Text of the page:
Former slave, impassioned abolitionist, brilliant writer, newspaper editor and eloquent orator whose speeches fired the abolitionist cause, Frederick Douglass (1818–1895) led an astounding life. Physical abuse, deprivation and tragedy plagued his early years, yet through sheer force of character he was able to overcome these obstacles to become a leading spokesman for his people. In this, the first and most frequently read of his three autobiographies, Douglass provides graphic descriptions of his childhood and horrifying experiences as a slave as well as a harrowing record of his dramatic escape to the North and eventual freedom. Published in 1845 to quell doubts about his origins — since few slaves of that period could write — the Narrative is admired today for its extraordinary passion, sensitive and vivid descriptions and storytelling power. It belongs in the library of anyone interested in African-American history and the life of one of the country’s most courageous and influential champions of civil rights. A selection of the Common Core State Standards Initiative.
All Books are used in good condition. If books have older editions available, we strive to provide the oldest edition to reduce environmental waste and carry on the literature of our ancestors.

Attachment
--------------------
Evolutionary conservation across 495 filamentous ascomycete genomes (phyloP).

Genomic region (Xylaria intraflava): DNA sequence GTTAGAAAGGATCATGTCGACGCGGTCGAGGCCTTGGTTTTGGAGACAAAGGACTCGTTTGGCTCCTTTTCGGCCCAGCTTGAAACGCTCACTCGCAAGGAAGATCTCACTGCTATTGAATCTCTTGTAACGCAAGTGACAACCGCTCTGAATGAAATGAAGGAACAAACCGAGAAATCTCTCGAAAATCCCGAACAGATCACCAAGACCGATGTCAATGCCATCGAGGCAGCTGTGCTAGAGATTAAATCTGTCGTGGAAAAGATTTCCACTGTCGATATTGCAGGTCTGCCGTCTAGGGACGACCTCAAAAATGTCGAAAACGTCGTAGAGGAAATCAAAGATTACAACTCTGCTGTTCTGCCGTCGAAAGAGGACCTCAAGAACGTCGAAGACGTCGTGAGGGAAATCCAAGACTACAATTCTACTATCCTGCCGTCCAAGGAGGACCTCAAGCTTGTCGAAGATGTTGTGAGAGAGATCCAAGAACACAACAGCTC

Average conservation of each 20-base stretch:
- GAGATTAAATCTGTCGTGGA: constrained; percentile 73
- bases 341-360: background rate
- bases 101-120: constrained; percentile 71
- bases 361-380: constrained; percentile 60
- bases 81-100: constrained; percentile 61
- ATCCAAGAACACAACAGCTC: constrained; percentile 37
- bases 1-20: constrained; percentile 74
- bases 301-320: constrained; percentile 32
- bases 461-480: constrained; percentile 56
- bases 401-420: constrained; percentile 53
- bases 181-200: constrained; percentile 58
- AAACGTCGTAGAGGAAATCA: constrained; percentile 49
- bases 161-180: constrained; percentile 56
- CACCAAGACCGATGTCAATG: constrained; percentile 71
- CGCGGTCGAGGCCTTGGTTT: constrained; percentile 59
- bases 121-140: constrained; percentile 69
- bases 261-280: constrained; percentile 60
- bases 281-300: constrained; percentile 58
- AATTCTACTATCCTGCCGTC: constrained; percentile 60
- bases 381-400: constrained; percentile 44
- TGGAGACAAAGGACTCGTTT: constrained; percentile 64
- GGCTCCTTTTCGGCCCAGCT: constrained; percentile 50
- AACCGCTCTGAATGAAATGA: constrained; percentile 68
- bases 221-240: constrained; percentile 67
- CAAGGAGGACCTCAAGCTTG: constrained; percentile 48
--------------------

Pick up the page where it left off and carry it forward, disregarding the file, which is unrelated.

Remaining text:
100% of all book proceeds go towards HGC Academy 501(c)(3), which powers leaders with a thirst for social change in our community through self-development, organizing, and education.
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Why are Black Libraries Important?
This library was created to add literature to the garments that have shifted the world and provided a voice for the voiceless. As a brand rooted in activism, we felt it necessary to unearth the literature of the Black Panthers that create the foundation for you to say it loud, “I’m Black and I’m Proud.”
Black Love Always. – Marcia Smith, Founder HGC Apparel
In the searing pages of this classic autobiography, originally published in 1964, Malcolm X, the Muslim leader, firebrand, and anti-integrationist, tells the extraordinary story of his life and the growth of the Black Muslim movement. His fascinating perspective on the lies and limitations of the American Dream, and the inherent racism in a society that denies its nonwhite citizens the opportunity to dream, gives extraordinary insight into the most urgent issues of our own time. The Autobiography of Malcolm X stands as the definitive statement of a movement and a man whose work was never completed but whose message is timeless. It is essential reading for anyone who wants to understand America.
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